How to Prevent Package Theft
1. Security camera
There are many security cameras on the market like Ring Video Doorbell. This sends instant alerts when anyone presses your doorbell or triggers its built-in motion sensors. With Ring’s two-way talk, you can tell your courier where to hide your packages or warn pirates they’re on camera.
The footage taken with a security camera could provide the evidence of the theft. As a member of my neighborhood NextDoor.com site, I have already seen neighbors posting clips of package theft taken from their Ring doorbell.
2. UPS access point delivery
The UPS Access Point network offers package pickup and drop off primarily at thousands of local business such as neighborhood convenience, supermarkets, dry cleaners and the like. All 4,400 UPS Store locations across the country are part of the network.
In order to retrieve your packages, present a government-issued photo ID where the last name and full address on the ID match that on the package. If the address on the ID doesn’t match the address on the package, bring proof of residency that matches the address on the package (like a current utility bill).
If the last name or full address doesn’t match, you will need to provide the package tracking number to the UPS Access Point representative. or your shipper-provided package release code.
3. Amazon Locker
Amazon.com also offers an alternative to home delivery. Instead of adding a shipping address at checkout, designate delivery to an Amazon Locker. This is a self-service kiosk that allows you to pick up the package at a later time. Once your package is delivered to the Amazon Locker, you’ll receive an e-mail notification with a unique pickup code that includes the address and opening times for your selected Locker location. All packages delivered to Amazon Locker locations must be picked up within three business days.
How should shippers ensure they have damage and loss coverage
FedEx, UPS and USPS all offer additional declared value coverage, with the first two carriers providing up to $100 of free coverage included with ground and express services. If you as a shipper would like to reduce the cost of additional coverage there are other insurance options you can investigate. U-Pic is a shipping insurance company offering coverage for shipments sent via the major shipping carriers worldwide. Shippers of all sizes can save up to 85% on shipping insurance and parcel insurance. UPS, Fedex, USPS, and DHL coverage is available.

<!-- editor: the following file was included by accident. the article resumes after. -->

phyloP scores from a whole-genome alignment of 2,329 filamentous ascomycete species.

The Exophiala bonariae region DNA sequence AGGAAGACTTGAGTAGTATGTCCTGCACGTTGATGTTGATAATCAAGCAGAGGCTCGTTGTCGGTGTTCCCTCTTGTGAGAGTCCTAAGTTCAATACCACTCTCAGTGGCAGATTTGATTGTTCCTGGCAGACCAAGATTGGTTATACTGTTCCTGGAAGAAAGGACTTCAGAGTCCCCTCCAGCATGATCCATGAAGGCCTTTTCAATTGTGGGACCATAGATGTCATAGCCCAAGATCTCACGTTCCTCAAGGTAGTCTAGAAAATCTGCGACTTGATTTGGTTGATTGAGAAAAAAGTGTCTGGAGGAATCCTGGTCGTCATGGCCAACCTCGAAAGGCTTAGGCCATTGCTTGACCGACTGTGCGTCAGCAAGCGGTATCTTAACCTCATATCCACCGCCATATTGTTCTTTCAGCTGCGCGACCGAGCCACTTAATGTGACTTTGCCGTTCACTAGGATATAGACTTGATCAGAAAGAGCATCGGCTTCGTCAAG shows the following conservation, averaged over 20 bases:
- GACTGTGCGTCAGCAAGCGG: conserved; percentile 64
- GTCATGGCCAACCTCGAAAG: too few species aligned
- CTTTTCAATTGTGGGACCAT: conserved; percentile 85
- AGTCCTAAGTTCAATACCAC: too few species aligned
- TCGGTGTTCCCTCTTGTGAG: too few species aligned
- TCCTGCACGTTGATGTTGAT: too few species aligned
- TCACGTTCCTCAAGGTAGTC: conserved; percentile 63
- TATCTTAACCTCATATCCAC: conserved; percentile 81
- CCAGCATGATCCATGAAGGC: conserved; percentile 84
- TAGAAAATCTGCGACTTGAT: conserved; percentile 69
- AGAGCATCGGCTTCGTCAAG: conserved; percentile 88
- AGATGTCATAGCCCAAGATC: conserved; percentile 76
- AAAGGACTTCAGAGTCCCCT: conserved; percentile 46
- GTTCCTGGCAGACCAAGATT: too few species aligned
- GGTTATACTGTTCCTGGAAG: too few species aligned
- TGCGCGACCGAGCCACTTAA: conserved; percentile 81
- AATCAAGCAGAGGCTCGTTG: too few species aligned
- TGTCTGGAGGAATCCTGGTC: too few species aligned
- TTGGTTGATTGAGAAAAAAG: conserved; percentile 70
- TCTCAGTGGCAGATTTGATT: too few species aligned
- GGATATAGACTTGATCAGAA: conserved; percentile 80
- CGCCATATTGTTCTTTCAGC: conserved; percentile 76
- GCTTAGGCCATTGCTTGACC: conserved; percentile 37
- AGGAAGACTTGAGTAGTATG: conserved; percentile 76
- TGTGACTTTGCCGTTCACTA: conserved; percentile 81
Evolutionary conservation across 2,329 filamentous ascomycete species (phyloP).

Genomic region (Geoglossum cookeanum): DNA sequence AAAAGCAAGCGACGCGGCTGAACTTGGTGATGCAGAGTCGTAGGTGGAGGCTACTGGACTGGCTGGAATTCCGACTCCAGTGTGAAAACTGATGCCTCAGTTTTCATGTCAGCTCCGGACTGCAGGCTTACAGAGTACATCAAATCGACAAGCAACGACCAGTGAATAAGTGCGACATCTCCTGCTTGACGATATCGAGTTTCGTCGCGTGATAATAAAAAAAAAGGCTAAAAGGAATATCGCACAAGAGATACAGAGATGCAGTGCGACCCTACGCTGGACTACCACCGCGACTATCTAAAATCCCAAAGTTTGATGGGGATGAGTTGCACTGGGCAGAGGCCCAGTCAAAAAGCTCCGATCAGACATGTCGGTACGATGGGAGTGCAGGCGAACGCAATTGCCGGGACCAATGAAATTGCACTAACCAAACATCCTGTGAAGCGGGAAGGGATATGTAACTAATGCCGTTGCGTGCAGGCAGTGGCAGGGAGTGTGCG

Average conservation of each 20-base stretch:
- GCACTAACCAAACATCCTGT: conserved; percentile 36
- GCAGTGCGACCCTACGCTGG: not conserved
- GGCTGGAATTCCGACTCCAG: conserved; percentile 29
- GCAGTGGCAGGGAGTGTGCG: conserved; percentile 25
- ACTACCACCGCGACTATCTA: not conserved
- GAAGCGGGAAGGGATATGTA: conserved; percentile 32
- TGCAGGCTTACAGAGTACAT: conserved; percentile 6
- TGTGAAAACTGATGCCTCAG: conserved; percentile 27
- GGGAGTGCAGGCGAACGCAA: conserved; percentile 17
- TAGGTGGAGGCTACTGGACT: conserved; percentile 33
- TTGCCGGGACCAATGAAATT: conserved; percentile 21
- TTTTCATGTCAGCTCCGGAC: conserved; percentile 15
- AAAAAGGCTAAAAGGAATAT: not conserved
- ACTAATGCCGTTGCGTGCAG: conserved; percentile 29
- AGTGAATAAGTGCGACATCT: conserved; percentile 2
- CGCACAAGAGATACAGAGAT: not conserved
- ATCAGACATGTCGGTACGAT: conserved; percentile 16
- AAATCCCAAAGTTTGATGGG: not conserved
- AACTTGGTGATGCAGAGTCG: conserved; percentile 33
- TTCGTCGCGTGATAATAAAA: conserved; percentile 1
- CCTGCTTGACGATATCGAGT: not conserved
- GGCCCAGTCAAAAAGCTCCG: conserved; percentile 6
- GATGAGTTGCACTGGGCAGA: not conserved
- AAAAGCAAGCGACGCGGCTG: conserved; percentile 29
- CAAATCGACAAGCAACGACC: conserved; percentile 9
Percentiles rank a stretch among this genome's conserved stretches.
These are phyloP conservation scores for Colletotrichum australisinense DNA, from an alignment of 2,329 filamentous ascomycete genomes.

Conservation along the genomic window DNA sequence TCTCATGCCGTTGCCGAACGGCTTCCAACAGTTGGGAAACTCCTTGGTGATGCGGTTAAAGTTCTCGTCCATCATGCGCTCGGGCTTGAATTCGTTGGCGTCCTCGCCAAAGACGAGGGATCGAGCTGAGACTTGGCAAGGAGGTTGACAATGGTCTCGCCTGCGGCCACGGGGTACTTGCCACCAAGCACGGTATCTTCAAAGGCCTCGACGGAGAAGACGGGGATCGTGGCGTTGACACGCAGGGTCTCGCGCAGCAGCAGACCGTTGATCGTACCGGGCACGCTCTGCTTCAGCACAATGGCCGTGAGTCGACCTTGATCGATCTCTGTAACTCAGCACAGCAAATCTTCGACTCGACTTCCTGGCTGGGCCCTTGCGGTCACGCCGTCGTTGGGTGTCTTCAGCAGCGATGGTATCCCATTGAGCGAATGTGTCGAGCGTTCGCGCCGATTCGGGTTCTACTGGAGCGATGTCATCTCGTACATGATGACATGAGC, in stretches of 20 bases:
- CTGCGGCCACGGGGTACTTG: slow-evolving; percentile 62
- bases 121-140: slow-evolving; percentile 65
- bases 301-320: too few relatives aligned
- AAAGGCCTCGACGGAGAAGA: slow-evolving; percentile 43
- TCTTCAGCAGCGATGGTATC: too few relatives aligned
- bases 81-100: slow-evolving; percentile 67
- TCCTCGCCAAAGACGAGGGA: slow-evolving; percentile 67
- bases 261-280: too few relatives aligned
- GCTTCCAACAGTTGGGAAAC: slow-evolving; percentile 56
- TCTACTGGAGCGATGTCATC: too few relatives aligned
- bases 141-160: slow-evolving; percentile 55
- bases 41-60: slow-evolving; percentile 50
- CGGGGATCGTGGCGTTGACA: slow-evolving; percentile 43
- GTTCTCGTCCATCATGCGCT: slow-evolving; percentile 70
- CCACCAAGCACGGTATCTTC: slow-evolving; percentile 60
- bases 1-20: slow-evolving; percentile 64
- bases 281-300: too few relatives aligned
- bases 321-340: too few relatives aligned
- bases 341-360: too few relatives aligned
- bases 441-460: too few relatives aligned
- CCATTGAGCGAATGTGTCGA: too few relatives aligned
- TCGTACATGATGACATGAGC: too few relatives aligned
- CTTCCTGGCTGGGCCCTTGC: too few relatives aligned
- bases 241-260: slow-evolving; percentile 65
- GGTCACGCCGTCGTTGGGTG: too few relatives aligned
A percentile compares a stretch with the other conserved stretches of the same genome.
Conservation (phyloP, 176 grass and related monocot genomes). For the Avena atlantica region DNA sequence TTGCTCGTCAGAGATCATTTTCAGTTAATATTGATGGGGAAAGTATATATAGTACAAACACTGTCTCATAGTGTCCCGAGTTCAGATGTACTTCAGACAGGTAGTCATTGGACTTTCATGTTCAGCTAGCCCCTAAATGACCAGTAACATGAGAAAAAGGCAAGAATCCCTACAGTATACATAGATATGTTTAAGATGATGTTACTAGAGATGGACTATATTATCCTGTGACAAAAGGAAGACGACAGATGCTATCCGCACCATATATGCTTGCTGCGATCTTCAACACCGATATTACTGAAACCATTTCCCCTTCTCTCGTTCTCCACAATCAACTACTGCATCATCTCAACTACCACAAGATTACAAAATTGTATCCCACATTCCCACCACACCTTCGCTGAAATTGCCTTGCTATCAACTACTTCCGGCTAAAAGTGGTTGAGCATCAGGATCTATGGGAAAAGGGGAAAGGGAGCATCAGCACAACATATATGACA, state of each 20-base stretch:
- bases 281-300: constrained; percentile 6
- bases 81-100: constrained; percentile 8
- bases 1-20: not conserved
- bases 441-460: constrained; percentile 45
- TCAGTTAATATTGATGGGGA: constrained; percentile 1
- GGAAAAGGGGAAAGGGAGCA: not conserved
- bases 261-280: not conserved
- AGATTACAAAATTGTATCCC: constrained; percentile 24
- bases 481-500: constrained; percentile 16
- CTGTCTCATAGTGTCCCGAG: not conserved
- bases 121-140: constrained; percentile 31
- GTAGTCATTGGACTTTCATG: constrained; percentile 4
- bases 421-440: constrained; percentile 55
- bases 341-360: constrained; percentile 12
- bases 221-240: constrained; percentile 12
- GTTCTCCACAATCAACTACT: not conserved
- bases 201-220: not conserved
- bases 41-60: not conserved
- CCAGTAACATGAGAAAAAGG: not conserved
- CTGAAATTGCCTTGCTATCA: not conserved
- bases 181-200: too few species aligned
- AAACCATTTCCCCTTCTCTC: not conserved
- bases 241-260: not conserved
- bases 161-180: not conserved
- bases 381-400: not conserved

U-PIC never requires a police report for lost packages.
The best practices for filing a claim are to provide all required documents at the time the claim has been filed. To name a few more specific best practices:
– Always submit the buyer’s statement of loss/damage AND the invoice at the time the claim is filed
– If the claim is for a damaged item, make sure either the shipper or recipient holds onto the package until the claim is resolved
– Use U-PIC’s 24/7 Claim Status page to monitor the progress of your claim
Each year carrier’s report record numbers of online orders and shipments, stolen and damaged packages stats will rise as well. Regardless of being the shipper or recipient, the more information you have the better. Happy holidays!
Source: Cosmos Magazine
By Samantha Page
November 29, 2018
Climate change could devastate a major northern hemisphere fishing industry, modelling finds.
For cod facing the effects of climate change, it’s not the heat but the acid that threatens.
Ocean acidification – caused by atmospheric carbon dioxide entering the water and lowering its pH value – means there’s a narrower thermal window for the success of two species of northern cod, meaning that one of the world’s largest fisheries will be threatened if global temperature increases are not limited to 1.5 degrees Celsius, a new study finds.
The researchers, led by Flemming Dahlke of the Alfred Wegener Institute in Germany, find that embryos of cod are able to survive only within a limited temperature range, and that the range lessens in more acidic conditions.
The researchers predict that Atlantic cod (Gadus morhuai) would be unable to spawn below the Arctic Circle by 2100 under a “business as usual” emissions scenario. The polar cod (Boreogadus saida) faces an even more perilous future, since it not only needs colder water, but also depends on ocean ice for its habitat.
The study is yet another in a slew that suggest that if global average temperatures continue to rise unabated, entire ecosystems will approach collapse within the century.
"In light of embryonic intolerance to ocean warming and acidification, we show that with unabated greenhouse gas emissions, large areas presently used for spawning will become less suitable for recruitment of Atlantic cod and Polar cod, possibly leading to cascading impacts on Arctic food webs and associated ecosystem services,” the authors write in the journal Science Advances.
The consequences of cod decline do not stop at the fishery itself.
Polar cod is “an essential food item for many marine birds and mammals”, the authors note, while the Norwegian Atlantic cod fishery generates $1.1 billion annually.
“Estimating changes in spawning habitat suitability for these focal species therefore has high socioecological relevance,” the authors say.